Amethyst

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Amethyst 2017-05-18T20:51:07+00:00

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Amethyst

Member of the quartz family

Hardness: 7

Month: February

Zodiac: Virgo, Pisces, Capricorn, Aquarius

Planet: Saturn

Tarot: Suit of Swords

Element: Wind/Air

Found: Brazil, Bolivia, Mexico, Africa, Russia, Canada, USA

Sensitive to the sun – they will fade over long periods of exposure

Amethyst

Amethyst is produced in abundance from the state of Minas Gerais in Brazil where it occurs in large geodes within volcanic rocks. Many of the hollow agates of southwestern Brazil and Uruguay contain a crop of amethyst crystals in the interior.

One of the largest global amethyst producers is Zambia in southern Africa with an annual production of about 1000 tons. Uruguay, southern Africa is the darkest amethyst.

Amethyst occurs at many localities in the United States: the Mazatzal Mountain region in Gila and Maricopa Counties, Arizona; Red Feather Lakes, near Ft Collins, Colorado; Amethyst Mountain, Texas; Yellowstone National Park; Delaware County, Pennsylvania; Haywood County, North Carolina; Deer Hill and Stow, Maine and in the Lake Superior region of Minnesota, Wisconsin, Michigan, and Ontario in Canada.

Metaphysical & Spiritual Properties

Amethyst is a gemstone often worn by healers, as it has the power to focus energy. A healer will usually wear several pieces of jewelry with amethysts set in silver, especially an amethyst necklace. The person to be healed will have an Amethyst to hold while the healing is being done. The healer will place another piece on the area of the body in need of healing, the heart or lungs usually.

  • Amethyst crystal clusters are used to keep the air and life force in the home clean and positive.
  • Used as a dream stone and to help insomnia. Put an amethyst under your pillow to bring about pleasant dreams, or rub it across your forehead to offer relief from a headache.
  • Placed around your home, office, mediation space creates a bubble of light, protection.
  • Amethyst is a member of the quartz family with a trigonal crystal system. Its varied purple color comes from the combination of trace amounts of iron and aluminum, plus natural and sometimes applied irradiation.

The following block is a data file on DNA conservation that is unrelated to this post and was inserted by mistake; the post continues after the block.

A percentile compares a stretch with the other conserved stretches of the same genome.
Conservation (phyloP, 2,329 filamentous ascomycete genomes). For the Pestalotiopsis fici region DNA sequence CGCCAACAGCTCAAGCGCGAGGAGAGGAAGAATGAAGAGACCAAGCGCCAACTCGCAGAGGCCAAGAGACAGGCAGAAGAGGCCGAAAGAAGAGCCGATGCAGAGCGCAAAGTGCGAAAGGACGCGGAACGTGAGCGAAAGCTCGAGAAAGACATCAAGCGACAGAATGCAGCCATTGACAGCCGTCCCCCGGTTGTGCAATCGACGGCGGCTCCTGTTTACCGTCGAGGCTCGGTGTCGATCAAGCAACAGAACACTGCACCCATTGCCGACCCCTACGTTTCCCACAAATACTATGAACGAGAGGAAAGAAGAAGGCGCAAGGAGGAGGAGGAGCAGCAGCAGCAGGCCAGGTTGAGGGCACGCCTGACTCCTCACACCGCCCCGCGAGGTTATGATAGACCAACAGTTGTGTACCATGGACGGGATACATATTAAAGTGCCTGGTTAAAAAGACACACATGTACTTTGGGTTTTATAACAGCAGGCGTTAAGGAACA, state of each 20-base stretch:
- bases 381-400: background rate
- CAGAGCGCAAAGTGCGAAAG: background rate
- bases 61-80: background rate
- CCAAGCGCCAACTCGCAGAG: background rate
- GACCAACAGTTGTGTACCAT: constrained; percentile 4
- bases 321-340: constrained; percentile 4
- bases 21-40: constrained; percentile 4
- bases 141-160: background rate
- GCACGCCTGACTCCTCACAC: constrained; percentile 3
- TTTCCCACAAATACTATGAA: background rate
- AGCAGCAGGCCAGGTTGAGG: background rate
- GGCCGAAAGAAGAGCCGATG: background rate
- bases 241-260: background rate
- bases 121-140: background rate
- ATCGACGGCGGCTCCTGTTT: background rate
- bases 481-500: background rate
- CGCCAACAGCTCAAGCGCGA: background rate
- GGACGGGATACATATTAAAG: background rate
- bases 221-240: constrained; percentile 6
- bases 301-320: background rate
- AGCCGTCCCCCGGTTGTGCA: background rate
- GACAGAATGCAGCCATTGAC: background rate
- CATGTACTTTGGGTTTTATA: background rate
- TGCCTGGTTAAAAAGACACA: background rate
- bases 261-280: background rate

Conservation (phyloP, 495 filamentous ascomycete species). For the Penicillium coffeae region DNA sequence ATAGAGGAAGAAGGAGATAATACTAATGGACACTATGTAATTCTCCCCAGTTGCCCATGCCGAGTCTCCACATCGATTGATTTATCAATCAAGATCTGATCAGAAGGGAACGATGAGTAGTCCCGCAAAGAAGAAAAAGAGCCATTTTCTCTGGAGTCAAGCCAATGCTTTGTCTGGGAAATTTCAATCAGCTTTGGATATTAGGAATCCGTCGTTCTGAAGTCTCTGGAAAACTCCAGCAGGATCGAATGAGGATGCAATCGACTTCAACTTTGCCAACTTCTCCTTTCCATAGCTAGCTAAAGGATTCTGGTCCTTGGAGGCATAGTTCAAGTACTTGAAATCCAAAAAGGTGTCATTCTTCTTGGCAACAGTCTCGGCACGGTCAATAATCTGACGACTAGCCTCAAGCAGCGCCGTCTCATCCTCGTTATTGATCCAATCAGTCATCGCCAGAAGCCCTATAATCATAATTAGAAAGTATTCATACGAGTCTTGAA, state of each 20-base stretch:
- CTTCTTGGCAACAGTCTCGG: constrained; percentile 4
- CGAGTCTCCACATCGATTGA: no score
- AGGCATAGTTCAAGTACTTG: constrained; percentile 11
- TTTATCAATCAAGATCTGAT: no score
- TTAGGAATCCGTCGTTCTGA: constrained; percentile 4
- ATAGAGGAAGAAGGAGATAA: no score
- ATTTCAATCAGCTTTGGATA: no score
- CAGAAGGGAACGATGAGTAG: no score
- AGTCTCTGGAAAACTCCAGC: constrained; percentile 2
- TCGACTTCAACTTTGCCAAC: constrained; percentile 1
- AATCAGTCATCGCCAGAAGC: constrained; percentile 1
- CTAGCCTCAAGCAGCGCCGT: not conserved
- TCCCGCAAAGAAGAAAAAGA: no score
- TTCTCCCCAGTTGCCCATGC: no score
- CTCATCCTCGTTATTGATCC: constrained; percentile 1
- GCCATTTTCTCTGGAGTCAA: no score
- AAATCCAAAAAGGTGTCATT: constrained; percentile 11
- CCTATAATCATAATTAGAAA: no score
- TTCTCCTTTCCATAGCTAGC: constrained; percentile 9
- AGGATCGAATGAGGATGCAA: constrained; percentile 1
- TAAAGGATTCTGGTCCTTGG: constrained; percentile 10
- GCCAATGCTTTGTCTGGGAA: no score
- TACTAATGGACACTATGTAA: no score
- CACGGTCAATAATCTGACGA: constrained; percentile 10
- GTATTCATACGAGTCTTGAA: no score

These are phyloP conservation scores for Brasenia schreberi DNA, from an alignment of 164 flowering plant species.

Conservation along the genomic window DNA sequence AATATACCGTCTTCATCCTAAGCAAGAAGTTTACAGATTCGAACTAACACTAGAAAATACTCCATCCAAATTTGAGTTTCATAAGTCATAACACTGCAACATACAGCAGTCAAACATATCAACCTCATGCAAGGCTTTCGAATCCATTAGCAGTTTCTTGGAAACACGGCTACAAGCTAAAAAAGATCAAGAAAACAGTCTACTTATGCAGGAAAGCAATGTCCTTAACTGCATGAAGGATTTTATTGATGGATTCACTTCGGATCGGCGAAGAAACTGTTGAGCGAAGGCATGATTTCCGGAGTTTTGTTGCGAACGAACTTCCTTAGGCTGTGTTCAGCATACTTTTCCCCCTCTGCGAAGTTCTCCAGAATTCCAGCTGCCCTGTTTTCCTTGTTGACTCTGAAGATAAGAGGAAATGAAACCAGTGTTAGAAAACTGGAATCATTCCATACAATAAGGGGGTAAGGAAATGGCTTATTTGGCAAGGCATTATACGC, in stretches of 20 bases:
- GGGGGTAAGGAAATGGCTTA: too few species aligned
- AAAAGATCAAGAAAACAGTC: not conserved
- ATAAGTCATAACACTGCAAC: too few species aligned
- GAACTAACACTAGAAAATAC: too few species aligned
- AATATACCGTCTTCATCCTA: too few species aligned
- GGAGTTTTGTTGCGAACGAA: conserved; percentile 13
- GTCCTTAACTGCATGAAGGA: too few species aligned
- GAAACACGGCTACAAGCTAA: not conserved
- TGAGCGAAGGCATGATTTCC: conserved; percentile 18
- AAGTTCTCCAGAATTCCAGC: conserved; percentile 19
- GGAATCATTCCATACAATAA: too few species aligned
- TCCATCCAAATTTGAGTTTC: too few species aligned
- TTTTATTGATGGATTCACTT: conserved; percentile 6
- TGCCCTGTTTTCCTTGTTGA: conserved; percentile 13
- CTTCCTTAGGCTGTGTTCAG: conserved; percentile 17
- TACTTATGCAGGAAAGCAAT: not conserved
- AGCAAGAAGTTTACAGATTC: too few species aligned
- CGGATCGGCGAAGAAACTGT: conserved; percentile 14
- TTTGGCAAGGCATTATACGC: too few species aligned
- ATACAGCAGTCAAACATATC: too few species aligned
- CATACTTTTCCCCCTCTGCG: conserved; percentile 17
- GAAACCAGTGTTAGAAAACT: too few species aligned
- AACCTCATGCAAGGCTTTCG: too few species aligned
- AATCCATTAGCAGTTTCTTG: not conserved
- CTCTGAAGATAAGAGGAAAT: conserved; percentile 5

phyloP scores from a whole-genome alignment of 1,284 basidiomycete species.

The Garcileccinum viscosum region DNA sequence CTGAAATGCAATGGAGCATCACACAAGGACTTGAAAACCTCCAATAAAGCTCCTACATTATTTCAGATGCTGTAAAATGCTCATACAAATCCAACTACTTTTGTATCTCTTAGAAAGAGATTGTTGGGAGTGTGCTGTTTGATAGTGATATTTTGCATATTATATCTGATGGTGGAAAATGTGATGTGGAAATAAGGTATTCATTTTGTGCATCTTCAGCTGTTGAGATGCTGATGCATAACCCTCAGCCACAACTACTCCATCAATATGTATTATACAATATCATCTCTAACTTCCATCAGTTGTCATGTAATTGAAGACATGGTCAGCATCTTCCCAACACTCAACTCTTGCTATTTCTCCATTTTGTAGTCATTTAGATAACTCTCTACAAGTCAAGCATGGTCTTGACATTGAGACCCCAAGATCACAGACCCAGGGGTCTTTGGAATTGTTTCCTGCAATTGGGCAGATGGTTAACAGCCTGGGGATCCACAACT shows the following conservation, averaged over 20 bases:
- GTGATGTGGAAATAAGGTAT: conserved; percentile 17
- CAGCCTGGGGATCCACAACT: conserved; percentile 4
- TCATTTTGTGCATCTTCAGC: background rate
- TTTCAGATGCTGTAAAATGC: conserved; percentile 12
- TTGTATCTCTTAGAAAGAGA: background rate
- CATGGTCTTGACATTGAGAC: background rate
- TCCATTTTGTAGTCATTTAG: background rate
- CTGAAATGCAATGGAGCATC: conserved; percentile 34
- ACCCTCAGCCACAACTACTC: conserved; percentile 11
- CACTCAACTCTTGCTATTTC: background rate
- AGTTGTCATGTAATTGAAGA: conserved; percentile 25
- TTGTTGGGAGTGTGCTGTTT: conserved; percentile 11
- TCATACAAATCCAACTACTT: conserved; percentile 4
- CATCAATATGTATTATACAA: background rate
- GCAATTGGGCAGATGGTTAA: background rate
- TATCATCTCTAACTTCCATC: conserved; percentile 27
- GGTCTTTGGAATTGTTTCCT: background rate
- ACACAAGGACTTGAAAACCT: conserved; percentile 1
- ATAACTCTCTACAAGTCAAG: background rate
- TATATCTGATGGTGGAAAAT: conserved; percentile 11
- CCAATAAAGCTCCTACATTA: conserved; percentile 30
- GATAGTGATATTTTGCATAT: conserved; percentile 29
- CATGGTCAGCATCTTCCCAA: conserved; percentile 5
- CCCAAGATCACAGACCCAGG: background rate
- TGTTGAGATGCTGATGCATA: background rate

This is a classic meditation tool. It carries a beautiful violet ray of healing.  Carrying a sweet, high energy, it encourages spiritual expansion while clearing & strengthening the auric fields. Because it is such a high vibration stone, healing, clearing & protecting ones fields, it is said to protect & ward off lower frequency vibrations.

Facilitates connections to higher realms, opening one up to psychic abilities, dream states and intuitive work. Offers a vibration of spiritual contentment. It is an excellent stone for meditation. May be used for purification and regeneration on all levels of consciousness. Before meditation, you can use a singing bowl to align the energies of amethyst – the frequency of the singing bowl will help to align the crystal structure to direct energy more efficiently.

History & Myths of its Origin

Neolithic people in Europe used it as early as 25,000 BC and was made into beads in ancient Egypt. Long viewed as a stone of royalty, it was used in crowns, rings, scepters and is still used by the Catholic bishops. It received it’s name from the Greek word “not drunken”. Its nickname, The Sobriety Stone, comes from a story based on the Greek god Bacchus. 

In his poem “L’Amethyste, ou les Amours de Bacchus et d’Amethyste” (Amethyst or the loves of Bacchus and Amethyste), the French poet Remy Belleau (1528-1577) invented a myth in which Bacchus, the god of intoxication, of wine, and grapes was pursuing a maiden named Amethyste, who refused his affections. Amethyste prayed to the gods to remain chaste, a prayer which the chaste goddess Diana answered, transforming her into a white stone. Humbled by Amethyste’s desire to remain chaste, Bacchus poured wine over the stone as an offering, dyeing the crystals purple.

Variations of the story include that Dionysus had been insulted by a mortal and swore to slay the next mortal who crossed his path, creating fierce tigers to carry out his wrath. The mortal turned out to be a beautiful young woman, Amethystos, who was on her way to pay tribute to Artemis. Her life was spared by Artemis, who transformed the maiden into a statue of pure crystalline quartz to protect her from the brutal claws. Dionysus wept tears of wine in remorse for his action at the sight of the beautiful statue. The god’s tears then stained the quartz purple.

Like Rose Quartz, Amethyst will give its color back to the sun if left in its direct light for an extended period of time.